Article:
mama1803, our school district only allows inhalers for asthma to be carried on the person, as it is "life saving." Duh, what is an epipen?

Are your kiddos wearing Medic Alert bracelets as well? DD just outgrew hers and we need to replace it. Just curious.

Thanks again

Mom to:
DD (1/03) , DS (9/05) , DD (10/09)
greenmom17 is offline  
Old 08-05-2010, 01:12 PM
 
mama1803's Avatar
 
Join Date: Mar 2008
Posts: 635
Mentioned: 0 Post(s)
Tagged: 0 Thread(s)
Quoted: 0 Post(s)
Quote:
Originally Posted by greenmom17 View Post
Thank you both for your opinions. Can I ask you a few questions?

Are your pa kids contact sensitive? At what age would you be comfortable with them sitting at a regular table?

mama1803, our school district only allows inhalers for asthma to be carried on the person, as it is "life saving." Duh, what is an epipen?

Are your kiddos wearing Medic Alert bracelets as well? DD just outgrew hers and we need to replace it. Just curious.

Thanks again
I'm not sure if ds is contact sensitive. He was diagnosed with pa through a blood test for a suspected dairy allergy at 14 months of age--he had never eaten peanuts at that point, but was exposed through my breastmilk. He's never come in contact with peanuts that we know of, although our allergist said that pa being contact sensitive is extremely rare. He did have an oral challenge at the doctor's office before he started school but the doctor started immediately with the pb in his mouth and didn't test specifically for contact sensitivity. Now I'm wishing he would have.

As far as when I'll feel comfortable letting him sit at the regular table I don't know. I've always been of the opinion that as ds got older I'd feel better about his pa allergy--instead I find more and more things to worry about. We are now entering the age of slumber parties, sleepaway camp, birthday parties where the parents just drop the kids off-things that I'm definitely not comfortable with. Right now I am telling myself that I'll feel better about possible exposure once ds can administer the epi pen himself and we don't have to rely on others to do it for him. I read somewhere that studies show a kid isn't capable of administering an epi on his own until the age of 10-12 years.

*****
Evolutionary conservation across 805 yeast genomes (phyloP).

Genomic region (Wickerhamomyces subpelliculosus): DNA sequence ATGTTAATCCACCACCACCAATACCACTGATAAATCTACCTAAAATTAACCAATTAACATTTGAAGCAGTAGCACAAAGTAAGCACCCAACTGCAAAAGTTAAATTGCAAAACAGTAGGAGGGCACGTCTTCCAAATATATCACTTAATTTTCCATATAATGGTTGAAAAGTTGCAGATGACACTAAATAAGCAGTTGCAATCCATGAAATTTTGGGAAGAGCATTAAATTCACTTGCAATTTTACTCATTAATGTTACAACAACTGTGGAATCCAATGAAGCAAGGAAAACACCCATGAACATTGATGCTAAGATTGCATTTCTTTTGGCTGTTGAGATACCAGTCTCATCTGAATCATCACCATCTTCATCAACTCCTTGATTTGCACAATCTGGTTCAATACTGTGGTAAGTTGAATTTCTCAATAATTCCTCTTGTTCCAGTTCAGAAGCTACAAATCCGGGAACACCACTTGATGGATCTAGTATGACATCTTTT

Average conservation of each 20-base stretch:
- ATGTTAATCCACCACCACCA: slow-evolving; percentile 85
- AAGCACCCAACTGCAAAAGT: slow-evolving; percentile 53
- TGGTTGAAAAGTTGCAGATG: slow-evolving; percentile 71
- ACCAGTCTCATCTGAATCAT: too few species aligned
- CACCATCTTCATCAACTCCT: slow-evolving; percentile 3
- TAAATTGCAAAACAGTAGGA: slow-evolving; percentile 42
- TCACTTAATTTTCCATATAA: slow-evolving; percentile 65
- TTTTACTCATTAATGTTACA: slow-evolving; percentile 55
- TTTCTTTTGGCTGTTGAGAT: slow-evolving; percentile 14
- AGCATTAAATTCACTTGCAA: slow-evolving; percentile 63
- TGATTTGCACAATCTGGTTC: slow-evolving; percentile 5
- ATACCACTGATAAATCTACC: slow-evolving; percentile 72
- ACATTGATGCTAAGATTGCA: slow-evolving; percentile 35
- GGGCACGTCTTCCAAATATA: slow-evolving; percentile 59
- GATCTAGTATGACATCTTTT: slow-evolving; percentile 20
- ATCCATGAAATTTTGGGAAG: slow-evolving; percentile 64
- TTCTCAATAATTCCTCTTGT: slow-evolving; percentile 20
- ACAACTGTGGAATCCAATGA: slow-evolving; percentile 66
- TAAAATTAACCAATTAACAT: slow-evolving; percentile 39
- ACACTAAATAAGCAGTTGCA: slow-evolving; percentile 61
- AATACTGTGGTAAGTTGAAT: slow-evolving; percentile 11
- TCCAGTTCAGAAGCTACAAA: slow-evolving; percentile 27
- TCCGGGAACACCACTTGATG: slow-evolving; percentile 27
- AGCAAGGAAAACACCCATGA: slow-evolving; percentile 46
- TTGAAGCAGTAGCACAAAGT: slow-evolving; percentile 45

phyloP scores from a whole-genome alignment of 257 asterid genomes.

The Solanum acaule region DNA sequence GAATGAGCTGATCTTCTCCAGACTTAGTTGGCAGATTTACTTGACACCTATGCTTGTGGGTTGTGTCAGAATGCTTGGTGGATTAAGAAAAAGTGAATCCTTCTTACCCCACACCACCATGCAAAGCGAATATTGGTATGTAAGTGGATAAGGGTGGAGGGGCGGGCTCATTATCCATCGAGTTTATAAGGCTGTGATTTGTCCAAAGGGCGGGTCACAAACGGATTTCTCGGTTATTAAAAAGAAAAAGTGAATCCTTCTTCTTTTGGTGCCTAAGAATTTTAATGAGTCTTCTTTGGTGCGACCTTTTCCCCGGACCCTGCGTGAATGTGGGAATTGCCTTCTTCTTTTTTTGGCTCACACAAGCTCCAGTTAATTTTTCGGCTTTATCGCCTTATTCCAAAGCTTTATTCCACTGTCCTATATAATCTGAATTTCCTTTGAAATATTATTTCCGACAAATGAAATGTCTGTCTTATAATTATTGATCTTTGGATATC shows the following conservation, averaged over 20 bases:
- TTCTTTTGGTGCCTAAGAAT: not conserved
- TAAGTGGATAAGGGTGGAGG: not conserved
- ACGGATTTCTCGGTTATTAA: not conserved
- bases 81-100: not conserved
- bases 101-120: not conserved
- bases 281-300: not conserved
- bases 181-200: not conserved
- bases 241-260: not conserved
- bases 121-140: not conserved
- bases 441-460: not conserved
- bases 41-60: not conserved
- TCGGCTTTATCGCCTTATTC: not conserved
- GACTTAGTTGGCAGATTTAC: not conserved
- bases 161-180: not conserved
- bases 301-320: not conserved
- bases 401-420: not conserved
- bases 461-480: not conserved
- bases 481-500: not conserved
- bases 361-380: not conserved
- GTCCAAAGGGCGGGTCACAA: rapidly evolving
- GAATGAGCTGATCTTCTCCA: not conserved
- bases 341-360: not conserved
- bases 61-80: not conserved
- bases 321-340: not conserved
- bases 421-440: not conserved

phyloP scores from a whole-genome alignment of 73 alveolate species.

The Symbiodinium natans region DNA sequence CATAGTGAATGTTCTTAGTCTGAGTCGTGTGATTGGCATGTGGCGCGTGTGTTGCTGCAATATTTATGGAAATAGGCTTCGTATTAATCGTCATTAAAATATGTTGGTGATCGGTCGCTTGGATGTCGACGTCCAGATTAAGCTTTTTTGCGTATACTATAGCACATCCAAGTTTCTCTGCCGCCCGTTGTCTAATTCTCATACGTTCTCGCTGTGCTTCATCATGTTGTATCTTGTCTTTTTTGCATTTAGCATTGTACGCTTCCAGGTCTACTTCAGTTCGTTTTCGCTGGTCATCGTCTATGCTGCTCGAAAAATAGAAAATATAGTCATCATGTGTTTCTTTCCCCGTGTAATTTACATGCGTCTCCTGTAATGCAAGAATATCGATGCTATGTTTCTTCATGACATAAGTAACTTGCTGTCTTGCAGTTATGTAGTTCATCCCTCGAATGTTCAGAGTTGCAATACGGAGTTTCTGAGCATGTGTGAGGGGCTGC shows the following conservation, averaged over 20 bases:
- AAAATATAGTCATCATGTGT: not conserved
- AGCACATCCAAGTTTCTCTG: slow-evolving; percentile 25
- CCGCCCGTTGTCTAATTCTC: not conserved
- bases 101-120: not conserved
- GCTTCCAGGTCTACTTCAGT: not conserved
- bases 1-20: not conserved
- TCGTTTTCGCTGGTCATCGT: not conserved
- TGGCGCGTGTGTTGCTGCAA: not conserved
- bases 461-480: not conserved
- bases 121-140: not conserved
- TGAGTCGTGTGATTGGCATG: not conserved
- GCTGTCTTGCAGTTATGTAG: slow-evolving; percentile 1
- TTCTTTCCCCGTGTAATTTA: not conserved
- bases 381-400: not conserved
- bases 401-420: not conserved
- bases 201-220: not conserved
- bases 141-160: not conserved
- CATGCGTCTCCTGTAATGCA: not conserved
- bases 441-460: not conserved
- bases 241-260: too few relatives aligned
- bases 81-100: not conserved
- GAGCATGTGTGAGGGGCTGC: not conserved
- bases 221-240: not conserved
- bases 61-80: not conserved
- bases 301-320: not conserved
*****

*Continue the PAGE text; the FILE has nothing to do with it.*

I think the law in your school district stinks and is downright absurd. Right after ds was diagnosed my dh received a job offer in N. Carolina. At the time the law there was that epi pens couldn't be worn on person, in fact I think the story that brought this to light was a parent got arrested because they sent their kid to school with his epi despite previous objections of the school district. It definitely gave me something to think about as far as moving there (we ended up not going for totally other reasons). As far as I know N. Carolina has since changed their law to allow epi pens to be worn or carried. Perhaps if you contacted an organization like FAAN they could provide assistance in getting your school district to revise it's policy.

Right now ds doesn't have a medic alert bracelet. Frankly, the only place he goes without us is school and they are well aware of his allergy. But as he gets older we obviously won't be able to be everywhere he goes and I think the medic alert bracelet is a good idea.
mama1803 is offline  
 
User Tag List

Thread Tools


Forum Jump: 

Posting Rules  
You may not post new threads
You may not post replies
You may not post attachments
You may not edit your posts

BB code is On
Smilies are On
[IMG] code is On
HTML code is Off
Trackbacks are On
Pingbacks are On
Refbacks are Off